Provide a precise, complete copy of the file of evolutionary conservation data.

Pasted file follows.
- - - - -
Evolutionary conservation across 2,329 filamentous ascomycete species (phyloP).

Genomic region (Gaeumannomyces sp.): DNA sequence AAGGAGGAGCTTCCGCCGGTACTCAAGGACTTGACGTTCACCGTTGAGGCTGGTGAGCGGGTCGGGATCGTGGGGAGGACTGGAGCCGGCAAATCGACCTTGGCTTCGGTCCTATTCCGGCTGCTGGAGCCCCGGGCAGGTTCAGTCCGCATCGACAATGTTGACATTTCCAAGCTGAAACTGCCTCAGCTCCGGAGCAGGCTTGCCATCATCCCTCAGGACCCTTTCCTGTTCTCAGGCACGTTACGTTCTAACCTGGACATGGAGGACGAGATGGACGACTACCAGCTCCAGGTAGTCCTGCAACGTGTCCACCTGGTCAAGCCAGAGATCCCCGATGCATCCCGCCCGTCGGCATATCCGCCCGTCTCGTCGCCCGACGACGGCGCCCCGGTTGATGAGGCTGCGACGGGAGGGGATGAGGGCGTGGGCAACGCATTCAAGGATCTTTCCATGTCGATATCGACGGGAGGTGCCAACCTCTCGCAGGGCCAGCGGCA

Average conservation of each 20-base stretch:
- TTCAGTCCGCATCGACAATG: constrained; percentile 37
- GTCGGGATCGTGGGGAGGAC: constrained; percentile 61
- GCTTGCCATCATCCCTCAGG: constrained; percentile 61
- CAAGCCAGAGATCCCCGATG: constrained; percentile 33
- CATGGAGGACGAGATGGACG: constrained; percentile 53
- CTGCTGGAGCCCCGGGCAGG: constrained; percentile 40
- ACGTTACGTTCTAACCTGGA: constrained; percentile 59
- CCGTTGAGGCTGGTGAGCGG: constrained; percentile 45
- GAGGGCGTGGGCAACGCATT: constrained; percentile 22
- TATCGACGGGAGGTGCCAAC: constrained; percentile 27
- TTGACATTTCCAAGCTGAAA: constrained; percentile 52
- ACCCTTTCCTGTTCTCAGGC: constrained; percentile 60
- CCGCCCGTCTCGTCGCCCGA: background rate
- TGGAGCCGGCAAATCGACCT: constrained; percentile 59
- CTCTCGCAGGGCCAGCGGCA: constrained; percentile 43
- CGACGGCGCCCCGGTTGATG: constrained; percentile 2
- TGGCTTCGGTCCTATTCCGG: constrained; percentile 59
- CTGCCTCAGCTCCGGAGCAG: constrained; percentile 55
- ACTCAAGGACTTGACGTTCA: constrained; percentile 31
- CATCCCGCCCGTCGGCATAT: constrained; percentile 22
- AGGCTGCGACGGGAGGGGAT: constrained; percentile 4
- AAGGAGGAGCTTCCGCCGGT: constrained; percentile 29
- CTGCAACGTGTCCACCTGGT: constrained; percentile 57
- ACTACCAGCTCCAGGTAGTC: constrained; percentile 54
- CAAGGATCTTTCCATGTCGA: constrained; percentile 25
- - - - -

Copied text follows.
Evolutionary conservation across 2,329 filamentous ascomycete species (phyloP).

Genomic region (Gaeumannomyces sp.): DNA sequence AAGGAGGAGCTTCCGCCGGTACTCAAGGACTTGACGTTCACCGTTGAGGCTGGTGAGCGGGTCGGGATCGTGGGGAGGACTGGAGCCGGCAAATCGACCTTGGCTTCGGTCCTATTCCGGCTGCTGGAGCCCCGGGCAGGTTCAGTCCGCATCGACAATGTTGACATTTCCAAGCTGAAACTGCCTCAGCTCCGGAGCAGGCTTGCCATCATCCCTCAGGACCCTTTCCTGTTCTCAGGCACGTTACGTTCTAACCTGGACATGGAGGACGAGATGGACGACTACCAGCTCCAGGTAGTCCTGCAACGTGTCCACCTGGTCAAGCCAGAGATCCCCGATGCATCCCGCCCGTCGGCATATCCGCCCGTCTCGTCGCCCGACGACGGCGCCCCGGTTGATGAGGCTGCGACGGGAGGGGATGAGGGCGTGGGCAACGCATTCAAGGATCTTTCCATGTCGATATCGACGGGAGGTGCCAACCTCTCGCAGGGCCAGCGGCA

Average conservation of each 20-base stretch:
- TTCAGTCCGCATCGACAATG: constrained; percentile 37
- GTCGGGATCGTGGGGAGGAC: constrained; percentile 61
- GCTTGCCATCATCCCTCAGG: constrained; percentile 61
- CAAGCCAGAGATCCCCGATG: constrained; percentile 33
- CATGGAGGACGAGATGGACG: constrained; percentile 53
- CTGCTGGAGCCCCGGGCAGG: constrained; percentile 40
- ACGTTACGTTCTAACCTGGA: constrained; percentile 59
- CCGTTGAGGCTGGTGAGCGG: constrained; percentile 45
- GAGGGCGTGGGCAACGCATT: constrained; percentile 22
- TATCGACGGGAGGTGCCAAC: constrained; percentile 27
- TTGACATTTCCAAGCTGAAA: constrained; percentile 52
- ACCCTTTCCTGTTCTCAGGC: constrained; percentile 60
- CCGCCCGTCTCGTCGCCCGA: background rate
- TGGAGCCGGCAAATCGACCT: constrained; percentile 59
- CTCTCGCAGGGCCAGCGGCA: constrained; percentile 43
- CGACGGCGCCCCGGTTGATG: constrained; percentile 2
- TGGCTTCGGTCCTATTCCGG: constrained; percentile 59
- CTGCCTCAGCTCCGGAGCAG: constrained; percentile 55
- ACTCAAGGACTTGACGTTCA: constrained; percentile 31
- CATCCCGCCCGTCGGCATAT: constrained; percentile 22
- AGGCTGCGACGGGAGGGGAT: constrained; percentile 4
- AAGGAGGAGCTTCCGCCGGT: constrained; percentile 29
- CTGCAACGTGTCCACCTGGT: constrained; percentile 57
- ACTACCAGCTCCAGGTAGTC: constrained; percentile 54
- CAAGGATCTTTCCATGTCGA: constrained; percentile 25